What is "Metaliterature"? It is literature about literature, in this case, views, reviews, and thoughts provoked by stuff I've read. I'm hoping this might be a chronicle of the brain of a life-long reader as guided by intertextual coincidence. If you like what you read, read what I like.
Currently domiciled in the Vale of Glamorgan.
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Kafka On The Shore by Haruki Murakami
Oedipal fun for all the family!
Haruki Murakami and I should really get along well. Me and his novels, I mean, not Mr Murakami himself, as he runs too much and is too fussy about his coffee–that would likely bug me. We have much in common; we're both mysterious, otherworldly, filled with wonder and mythology; we're both light on the eyes but heavy on the brain; and we both like wearing white*. But I have a history of missing the point with Japanese literature, something I am trying a little to rectify. Much like Japan's famed Noh theatre, I know I like what's going on, but I don't know why, and it is a source of irritation. Am I obtuse? Is it all too subtle and refined for me?
Someone told me that in a Western theatre tradition, acting comes from inside–it's driven by emotions–whereas the Japanese tradition is cerebral, actors becoming the essence of characters and the literal ghosts of ancestral beings. I think I might just lack the cultural references to fully grasp what I see and read. I hope it's as simple as that. What I do trust though is that I love the alienness that this little misstep of comprehension creates.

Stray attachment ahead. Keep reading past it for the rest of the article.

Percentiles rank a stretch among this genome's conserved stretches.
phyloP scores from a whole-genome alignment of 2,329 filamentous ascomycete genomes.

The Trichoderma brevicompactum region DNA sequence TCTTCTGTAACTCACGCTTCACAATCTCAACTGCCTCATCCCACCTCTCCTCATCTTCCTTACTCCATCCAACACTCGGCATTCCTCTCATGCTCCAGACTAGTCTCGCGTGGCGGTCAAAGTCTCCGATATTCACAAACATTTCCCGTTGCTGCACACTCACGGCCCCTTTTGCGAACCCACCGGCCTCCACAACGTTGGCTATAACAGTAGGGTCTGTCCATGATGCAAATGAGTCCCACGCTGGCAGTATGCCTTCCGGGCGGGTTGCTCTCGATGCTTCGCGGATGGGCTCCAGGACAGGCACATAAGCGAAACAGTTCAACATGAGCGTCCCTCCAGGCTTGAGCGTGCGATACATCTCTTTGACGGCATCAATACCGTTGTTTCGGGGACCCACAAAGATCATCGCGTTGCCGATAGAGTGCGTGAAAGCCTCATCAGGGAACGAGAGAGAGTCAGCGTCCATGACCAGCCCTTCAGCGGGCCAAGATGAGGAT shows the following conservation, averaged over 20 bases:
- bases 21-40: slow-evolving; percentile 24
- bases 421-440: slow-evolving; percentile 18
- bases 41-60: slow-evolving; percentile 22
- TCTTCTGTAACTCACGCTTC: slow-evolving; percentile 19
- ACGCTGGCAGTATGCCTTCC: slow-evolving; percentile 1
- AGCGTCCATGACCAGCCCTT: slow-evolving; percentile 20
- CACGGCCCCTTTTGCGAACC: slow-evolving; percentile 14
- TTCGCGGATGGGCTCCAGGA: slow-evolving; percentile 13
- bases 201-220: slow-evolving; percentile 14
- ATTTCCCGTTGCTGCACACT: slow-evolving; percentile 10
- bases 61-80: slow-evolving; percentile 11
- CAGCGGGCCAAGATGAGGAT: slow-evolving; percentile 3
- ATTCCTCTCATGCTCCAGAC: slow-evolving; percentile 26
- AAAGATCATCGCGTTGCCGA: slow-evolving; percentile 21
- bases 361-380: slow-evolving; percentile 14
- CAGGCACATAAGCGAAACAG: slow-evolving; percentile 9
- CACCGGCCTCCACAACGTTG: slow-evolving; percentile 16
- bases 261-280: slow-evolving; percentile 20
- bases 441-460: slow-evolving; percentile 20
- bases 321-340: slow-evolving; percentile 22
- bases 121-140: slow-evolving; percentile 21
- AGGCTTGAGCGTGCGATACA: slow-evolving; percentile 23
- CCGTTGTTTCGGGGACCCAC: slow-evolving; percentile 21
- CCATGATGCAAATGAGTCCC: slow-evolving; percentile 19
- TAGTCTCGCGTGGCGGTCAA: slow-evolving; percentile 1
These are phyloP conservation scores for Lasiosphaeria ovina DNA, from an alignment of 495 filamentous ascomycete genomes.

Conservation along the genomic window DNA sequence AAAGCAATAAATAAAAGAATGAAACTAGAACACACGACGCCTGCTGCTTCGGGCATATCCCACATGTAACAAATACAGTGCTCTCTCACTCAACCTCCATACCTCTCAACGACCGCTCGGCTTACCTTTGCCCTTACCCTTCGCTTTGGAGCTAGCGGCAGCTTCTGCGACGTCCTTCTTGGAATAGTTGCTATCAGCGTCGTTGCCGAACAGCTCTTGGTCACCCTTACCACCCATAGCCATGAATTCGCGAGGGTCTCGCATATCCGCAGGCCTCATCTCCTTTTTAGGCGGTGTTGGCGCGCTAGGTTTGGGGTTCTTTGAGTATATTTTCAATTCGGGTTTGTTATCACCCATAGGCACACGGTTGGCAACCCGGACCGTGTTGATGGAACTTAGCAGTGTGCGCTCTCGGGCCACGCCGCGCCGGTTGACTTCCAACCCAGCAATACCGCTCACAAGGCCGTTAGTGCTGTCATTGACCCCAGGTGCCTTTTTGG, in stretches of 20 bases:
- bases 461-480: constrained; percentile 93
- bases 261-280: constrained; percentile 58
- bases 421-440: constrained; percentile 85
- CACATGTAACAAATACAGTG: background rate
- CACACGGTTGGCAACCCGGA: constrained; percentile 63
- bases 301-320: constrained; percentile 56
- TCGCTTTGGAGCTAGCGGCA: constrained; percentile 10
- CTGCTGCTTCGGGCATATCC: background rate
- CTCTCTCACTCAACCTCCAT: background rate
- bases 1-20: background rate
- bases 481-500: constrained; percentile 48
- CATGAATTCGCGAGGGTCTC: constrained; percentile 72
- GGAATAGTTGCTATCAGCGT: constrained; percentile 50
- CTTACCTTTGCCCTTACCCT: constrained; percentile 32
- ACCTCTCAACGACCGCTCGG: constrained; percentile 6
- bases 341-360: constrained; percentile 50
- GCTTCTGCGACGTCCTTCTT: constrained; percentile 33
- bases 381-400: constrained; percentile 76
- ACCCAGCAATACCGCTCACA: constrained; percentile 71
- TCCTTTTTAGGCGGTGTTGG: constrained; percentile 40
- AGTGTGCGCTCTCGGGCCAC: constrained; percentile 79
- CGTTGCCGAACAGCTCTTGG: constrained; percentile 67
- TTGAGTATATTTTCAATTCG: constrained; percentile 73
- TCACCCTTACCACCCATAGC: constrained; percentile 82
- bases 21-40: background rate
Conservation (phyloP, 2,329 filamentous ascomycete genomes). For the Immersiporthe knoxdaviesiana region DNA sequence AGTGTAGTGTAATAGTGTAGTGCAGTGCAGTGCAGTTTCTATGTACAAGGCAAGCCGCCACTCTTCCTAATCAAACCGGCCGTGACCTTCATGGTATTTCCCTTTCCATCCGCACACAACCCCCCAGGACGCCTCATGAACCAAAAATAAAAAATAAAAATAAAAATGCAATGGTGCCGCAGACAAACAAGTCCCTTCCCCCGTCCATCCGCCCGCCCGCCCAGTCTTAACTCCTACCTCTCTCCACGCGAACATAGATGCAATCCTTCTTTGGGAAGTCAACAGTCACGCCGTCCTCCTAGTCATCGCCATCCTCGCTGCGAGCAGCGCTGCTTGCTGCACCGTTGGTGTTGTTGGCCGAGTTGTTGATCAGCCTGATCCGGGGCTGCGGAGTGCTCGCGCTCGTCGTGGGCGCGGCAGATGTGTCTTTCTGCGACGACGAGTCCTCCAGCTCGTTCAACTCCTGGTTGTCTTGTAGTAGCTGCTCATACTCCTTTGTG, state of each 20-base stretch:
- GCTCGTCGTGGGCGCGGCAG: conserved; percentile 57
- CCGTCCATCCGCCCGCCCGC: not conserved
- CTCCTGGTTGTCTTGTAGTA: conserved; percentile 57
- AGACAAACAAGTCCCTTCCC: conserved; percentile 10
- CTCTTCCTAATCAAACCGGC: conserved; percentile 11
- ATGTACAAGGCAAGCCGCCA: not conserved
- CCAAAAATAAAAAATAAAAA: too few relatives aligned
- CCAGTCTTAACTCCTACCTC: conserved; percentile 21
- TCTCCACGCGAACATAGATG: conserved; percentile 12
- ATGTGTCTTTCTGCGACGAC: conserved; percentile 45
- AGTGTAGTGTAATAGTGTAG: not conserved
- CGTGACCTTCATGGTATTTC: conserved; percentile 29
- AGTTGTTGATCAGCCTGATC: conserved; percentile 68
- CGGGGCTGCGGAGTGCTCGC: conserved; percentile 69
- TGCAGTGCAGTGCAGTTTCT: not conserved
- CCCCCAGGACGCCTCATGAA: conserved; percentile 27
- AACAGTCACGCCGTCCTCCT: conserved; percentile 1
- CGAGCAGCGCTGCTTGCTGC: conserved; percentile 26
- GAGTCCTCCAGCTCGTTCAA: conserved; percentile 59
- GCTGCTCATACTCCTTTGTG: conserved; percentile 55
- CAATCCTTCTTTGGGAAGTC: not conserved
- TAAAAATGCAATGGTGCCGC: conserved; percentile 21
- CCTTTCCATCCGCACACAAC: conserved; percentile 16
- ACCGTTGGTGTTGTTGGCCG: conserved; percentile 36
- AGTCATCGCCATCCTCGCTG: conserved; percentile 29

Circuitously, I came by this novel because of a post somewhere about a new translation and edition of Sōseki Natsume's short novel The Miner and about how the titular Kafka Tamura discusses it with the librarian of the private library which serves as the hub of the action and through which nearly all actors pass at one point or another. Funnily enough, sitting on my shelves, along with I Am A Cat and The 210th Day was this novel, in hardback, untouched since I liberated it from the damaged stock bin at my bookshop in 2005 (along with 1Q84 and the more recent Colorless Tsukuru Tazaki and His Years of Pilgrimage, both unread as yet). Enough of a intertextual coincidence to nudge me into trying again to understand what the hell is going on in a Murakami novel.
This one, luckily, starts out fairly straightforwardly, with a boy talking to a crow about running away from home. Then come some transcripts of interviews about a strange incident during World War II about mass and unexplainable unconsciousness. Then an old man who we eventually realise is one of the children affected by the mysterious occurrence talks with cats. Then the boy, Kafka Tamura, runs away from home and the old man murders something that he thinks is the physical embodiment of the man on the label of Johnnie Walker-brand whisky but turns out to be Kafka's father. Then it rains mackerel.
Okay, so I lied, it's not at all straightforward, but for once, I was being swept along, understanding not an impediment to a deep and satisfying enjoyment. It was like being in a forest in summer, moving from patches of luscious green shade into hot summer sun, insects skittering and fizzing around, birdsong bright in your ears, and not caring that you don't know how and why it all came to be. You have only a ghost of an idea, that's all.